NACOGDOCHES, TX (KTRE) - Anyone who goes to prison can learn good and bad.
The Prison Entrepreneur Program provides positive lessons for both the student and the teacher. Years of volunteerism by one couple are leading to a unique partnership at Stephen F. Austin State University.
Dr. Carl Pfaffenberg and his wife Sherry have a longstanding relationship with the Prison Entrepreneur Program. Sherry began voluntarily marketing PEP with her son, a PEP graduate and now successful businessman. Carl mentors the inmates, primarily at the Cleveland prison unit.
"Well it's sort of a time and treasure opportunity for me," Carl said. "I donate time to the program and I serve as a business plan advisor."
He equips inmates with the ability to create their own jobs. With retirement in the wings, Pfaffenberg invited PEP's Kristie Wisniewski to pitch the program to the SFA Business Department. Students can provide a needed link to the outside.
"The men are building a business plan and they cannot do market research," Wisniewski said. "They don't have access to the Internet from inside prison and so the business plan advisors do current market research."
SFA senior Hunter Hayes volunteered as an advisor for extra credit from Pfaffenberg. In the end, he received much more than a higher grade.
"They just give you just an overwhelming kind of comfort that you lose sight that they are prisoners and that they made a mistake in their life to get them to prison and they have exceptional qualities that I think as everyday citizens don't really have because we haven't had that adversity."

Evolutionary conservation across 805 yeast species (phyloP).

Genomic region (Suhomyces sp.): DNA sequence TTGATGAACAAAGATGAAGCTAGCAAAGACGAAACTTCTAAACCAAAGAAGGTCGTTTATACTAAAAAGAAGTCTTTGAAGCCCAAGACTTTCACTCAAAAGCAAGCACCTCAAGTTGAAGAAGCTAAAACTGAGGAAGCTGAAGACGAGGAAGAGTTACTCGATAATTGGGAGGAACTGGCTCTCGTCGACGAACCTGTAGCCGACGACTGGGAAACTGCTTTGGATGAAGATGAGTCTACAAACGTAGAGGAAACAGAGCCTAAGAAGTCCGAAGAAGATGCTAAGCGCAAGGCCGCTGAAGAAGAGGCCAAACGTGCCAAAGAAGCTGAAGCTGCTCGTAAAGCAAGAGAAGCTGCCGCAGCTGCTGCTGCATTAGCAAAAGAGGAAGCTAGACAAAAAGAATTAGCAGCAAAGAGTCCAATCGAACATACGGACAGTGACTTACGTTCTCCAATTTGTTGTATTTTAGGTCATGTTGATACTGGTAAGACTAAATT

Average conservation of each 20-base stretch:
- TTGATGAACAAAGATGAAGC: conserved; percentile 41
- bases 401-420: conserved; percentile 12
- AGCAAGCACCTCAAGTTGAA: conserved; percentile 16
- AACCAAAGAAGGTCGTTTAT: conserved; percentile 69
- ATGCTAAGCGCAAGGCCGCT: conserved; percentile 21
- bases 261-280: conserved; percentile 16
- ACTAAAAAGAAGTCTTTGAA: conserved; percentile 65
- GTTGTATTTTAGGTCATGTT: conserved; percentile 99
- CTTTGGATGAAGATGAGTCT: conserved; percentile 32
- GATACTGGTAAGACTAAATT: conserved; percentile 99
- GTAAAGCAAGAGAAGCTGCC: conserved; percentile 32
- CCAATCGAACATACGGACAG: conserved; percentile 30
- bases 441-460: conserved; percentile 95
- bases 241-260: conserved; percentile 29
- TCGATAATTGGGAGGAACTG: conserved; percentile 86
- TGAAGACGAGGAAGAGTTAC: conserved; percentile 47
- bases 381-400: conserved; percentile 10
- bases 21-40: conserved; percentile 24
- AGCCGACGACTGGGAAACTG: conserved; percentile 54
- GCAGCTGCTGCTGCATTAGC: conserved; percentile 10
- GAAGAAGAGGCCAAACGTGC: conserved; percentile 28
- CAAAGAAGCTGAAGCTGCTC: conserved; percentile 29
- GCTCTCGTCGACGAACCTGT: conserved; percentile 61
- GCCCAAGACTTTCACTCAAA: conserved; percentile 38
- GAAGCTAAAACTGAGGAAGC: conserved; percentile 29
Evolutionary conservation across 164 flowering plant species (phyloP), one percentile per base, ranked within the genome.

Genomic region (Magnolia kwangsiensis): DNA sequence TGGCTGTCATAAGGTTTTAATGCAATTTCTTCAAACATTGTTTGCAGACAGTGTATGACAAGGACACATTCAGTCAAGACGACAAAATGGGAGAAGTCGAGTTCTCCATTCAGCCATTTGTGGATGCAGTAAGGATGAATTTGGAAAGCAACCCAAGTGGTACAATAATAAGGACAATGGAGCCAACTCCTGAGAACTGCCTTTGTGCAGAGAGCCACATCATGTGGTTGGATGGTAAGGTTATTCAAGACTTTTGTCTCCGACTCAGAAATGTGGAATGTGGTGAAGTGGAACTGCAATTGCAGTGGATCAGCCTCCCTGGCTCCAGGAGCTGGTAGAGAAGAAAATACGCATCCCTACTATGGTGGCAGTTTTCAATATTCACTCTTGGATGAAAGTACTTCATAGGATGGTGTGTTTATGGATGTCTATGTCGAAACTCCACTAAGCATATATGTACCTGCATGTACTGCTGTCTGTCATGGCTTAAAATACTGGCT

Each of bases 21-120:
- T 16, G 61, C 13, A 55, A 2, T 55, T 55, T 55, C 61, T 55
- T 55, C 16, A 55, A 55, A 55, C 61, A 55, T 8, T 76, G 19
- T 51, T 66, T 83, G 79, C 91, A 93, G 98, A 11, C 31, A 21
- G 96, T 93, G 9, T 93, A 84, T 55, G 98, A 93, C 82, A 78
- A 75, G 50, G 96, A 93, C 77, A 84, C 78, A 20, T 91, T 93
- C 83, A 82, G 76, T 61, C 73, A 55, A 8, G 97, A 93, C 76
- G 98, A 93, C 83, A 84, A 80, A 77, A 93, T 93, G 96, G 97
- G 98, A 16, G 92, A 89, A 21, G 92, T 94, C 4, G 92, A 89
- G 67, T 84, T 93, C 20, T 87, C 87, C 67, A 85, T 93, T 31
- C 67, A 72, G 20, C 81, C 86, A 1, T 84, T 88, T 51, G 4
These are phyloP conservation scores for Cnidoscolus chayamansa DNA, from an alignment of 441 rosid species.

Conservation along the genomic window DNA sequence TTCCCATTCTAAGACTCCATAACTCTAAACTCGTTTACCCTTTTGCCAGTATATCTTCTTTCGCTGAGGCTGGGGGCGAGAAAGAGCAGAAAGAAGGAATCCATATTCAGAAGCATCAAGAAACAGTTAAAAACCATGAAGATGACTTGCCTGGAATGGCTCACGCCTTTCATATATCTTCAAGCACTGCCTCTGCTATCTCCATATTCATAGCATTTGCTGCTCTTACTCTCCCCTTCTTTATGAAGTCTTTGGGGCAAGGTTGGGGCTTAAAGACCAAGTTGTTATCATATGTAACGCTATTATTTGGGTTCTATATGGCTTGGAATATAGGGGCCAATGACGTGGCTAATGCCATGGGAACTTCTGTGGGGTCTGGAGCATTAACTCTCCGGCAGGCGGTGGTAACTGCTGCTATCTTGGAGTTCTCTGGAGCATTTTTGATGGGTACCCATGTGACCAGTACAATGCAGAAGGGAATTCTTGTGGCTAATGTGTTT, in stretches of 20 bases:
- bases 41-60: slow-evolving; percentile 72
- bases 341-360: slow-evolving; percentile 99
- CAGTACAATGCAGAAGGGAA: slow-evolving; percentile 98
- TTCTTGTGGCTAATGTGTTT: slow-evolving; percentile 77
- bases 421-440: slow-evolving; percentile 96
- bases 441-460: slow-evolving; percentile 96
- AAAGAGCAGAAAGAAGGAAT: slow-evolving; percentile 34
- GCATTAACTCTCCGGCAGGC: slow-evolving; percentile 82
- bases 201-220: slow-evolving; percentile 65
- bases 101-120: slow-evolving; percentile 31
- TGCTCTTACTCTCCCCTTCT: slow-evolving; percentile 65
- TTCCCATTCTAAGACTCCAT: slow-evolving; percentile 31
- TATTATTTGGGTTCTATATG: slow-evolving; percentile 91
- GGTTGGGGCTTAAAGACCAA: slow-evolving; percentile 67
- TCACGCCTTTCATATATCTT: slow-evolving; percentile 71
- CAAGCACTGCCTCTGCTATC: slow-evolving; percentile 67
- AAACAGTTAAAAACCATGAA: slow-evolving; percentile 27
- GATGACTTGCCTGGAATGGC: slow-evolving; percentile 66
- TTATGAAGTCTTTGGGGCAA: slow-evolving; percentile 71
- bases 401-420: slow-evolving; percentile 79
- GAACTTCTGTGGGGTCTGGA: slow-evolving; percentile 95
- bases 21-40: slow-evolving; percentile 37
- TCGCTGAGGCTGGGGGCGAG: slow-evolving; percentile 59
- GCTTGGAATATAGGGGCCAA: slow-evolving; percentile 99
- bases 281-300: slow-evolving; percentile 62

The lesson was powerful. Hayes' own father was incarcerated, but never had the opportunity shared by PEP graduate Charles Hearne, now a PEP representative.
"PEP has greatly impacted my life and I see that do it to the lives of others and their families every single day," Hearne said.
PEP has partnerships with Baylor University and Texas A&M State University. SFA could be next.
"The whole university and the college particularly, we're interested in experiential learning for our students so I can see this as a win-win," said Dr. Ann Wilson, the interim associate dean for SFA's College of Business
The victory would be one for the Pfaffenbergs who want PEP to grow in East Texas.
"I'm a big believer in the program. It works," Pfaffenberg said.
The Prison Entrepreneur Program offers a three-month character development course and a six-month Business Plan Competition followed by a re-entry program.
One hundred percent of the graduates have a job within 90-days of release from prison.
You can learn more about volunteering the Prison Entrepreneur Program Website.
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